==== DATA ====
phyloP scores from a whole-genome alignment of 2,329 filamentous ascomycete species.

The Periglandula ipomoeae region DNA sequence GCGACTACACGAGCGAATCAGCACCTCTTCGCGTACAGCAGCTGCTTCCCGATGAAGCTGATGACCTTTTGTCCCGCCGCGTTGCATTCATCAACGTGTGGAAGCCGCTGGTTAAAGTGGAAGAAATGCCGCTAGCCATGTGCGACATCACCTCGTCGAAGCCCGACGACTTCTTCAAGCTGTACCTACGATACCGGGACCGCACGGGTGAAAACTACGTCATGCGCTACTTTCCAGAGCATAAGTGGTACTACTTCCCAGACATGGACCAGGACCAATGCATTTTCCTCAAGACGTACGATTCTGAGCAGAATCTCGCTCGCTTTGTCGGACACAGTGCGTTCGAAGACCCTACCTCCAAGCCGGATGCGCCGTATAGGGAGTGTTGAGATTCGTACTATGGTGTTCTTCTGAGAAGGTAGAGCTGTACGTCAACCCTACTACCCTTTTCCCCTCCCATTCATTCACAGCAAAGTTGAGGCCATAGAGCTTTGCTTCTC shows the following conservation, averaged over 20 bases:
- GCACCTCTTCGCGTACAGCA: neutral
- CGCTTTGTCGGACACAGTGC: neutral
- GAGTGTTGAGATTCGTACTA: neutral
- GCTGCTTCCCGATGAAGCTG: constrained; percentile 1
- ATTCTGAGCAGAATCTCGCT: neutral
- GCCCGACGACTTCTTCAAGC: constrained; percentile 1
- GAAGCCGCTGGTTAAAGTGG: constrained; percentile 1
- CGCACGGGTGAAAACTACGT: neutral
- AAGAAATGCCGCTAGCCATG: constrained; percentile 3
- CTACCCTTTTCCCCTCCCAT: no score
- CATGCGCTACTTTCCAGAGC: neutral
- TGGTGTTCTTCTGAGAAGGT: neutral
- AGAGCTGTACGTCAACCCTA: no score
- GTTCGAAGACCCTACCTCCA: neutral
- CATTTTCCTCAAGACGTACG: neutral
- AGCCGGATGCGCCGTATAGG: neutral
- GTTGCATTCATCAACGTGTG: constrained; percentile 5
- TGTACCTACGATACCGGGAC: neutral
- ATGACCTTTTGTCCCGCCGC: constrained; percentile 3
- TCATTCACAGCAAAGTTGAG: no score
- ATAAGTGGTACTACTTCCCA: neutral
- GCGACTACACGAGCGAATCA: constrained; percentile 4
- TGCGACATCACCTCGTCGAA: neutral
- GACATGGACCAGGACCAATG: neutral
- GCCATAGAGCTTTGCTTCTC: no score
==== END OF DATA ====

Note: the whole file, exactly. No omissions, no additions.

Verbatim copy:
phyloP scores from a whole-genome alignment of 2,329 filamentous ascomycete species.

The Periglandula ipomoeae region DNA sequence GCGACTACACGAGCGAATCAGCACCTCTTCGCGTACAGCAGCTGCTTCCCGATGAAGCTGATGACCTTTTGTCCCGCCGCGTTGCATTCATCAACGTGTGGAAGCCGCTGGTTAAAGTGGAAGAAATGCCGCTAGCCATGTGCGACATCACCTCGTCGAAGCCCGACGACTTCTTCAAGCTGTACCTACGATACCGGGACCGCACGGGTGAAAACTACGTCATGCGCTACTTTCCAGAGCATAAGTGGTACTACTTCCCAGACATGGACCAGGACCAATGCATTTTCCTCAAGACGTACGATTCTGAGCAGAATCTCGCTCGCTTTGTCGGACACAGTGCGTTCGAAGACCCTACCTCCAAGCCGGATGCGCCGTATAGGGAGTGTTGAGATTCGTACTATGGTGTTCTTCTGAGAAGGTAGAGCTGTACGTCAACCCTACTACCCTTTTCCCCTCCCATTCATTCACAGCAAAGTTGAGGCCATAGAGCTTTGCTTCTC shows the following conservation, averaged over 20 bases:
- GCACCTCTTCGCGTACAGCA: neutral
- CGCTTTGTCGGACACAGTGC: neutral
- GAGTGTTGAGATTCGTACTA: neutral
- GCTGCTTCCCGATGAAGCTG: constrained; percentile 1
- ATTCTGAGCAGAATCTCGCT: neutral
- GCCCGACGACTTCTTCAAGC: constrained; percentile 1
- GAAGCCGCTGGTTAAAGTGG: constrained; percentile 1
- CGCACGGGTGAAAACTACGT: neutral
- AAGAAATGCCGCTAGCCATG: constrained; percentile 3
- CTACCCTTTTCCCCTCCCAT: no score
- CATGCGCTACTTTCCAGAGC: neutral
- TGGTGTTCTTCTGAGAAGGT: neutral
- AGAGCTGTACGTCAACCCTA: no score
- GTTCGAAGACCCTACCTCCA: neutral
- CATTTTCCTCAAGACGTACG: neutral
- AGCCGGATGCGCCGTATAGG: neutral
- GTTGCATTCATCAACGTGTG: constrained; percentile 5
- TGTACCTACGATACCGGGAC: neutral
- ATGACCTTTTGTCCCGCCGC: constrained; percentile 3
- TCATTCACAGCAAAGTTGAG: no score
- ATAAGTGGTACTACTTCCCA: neutral
- GCGACTACACGAGCGAATCA: constrained; percentile 4
- TGCGACATCACCTCGTCGAA: neutral
- GACATGGACCAGGACCAATG: neutral
- GCCATAGAGCTTTGCTTCTC: no score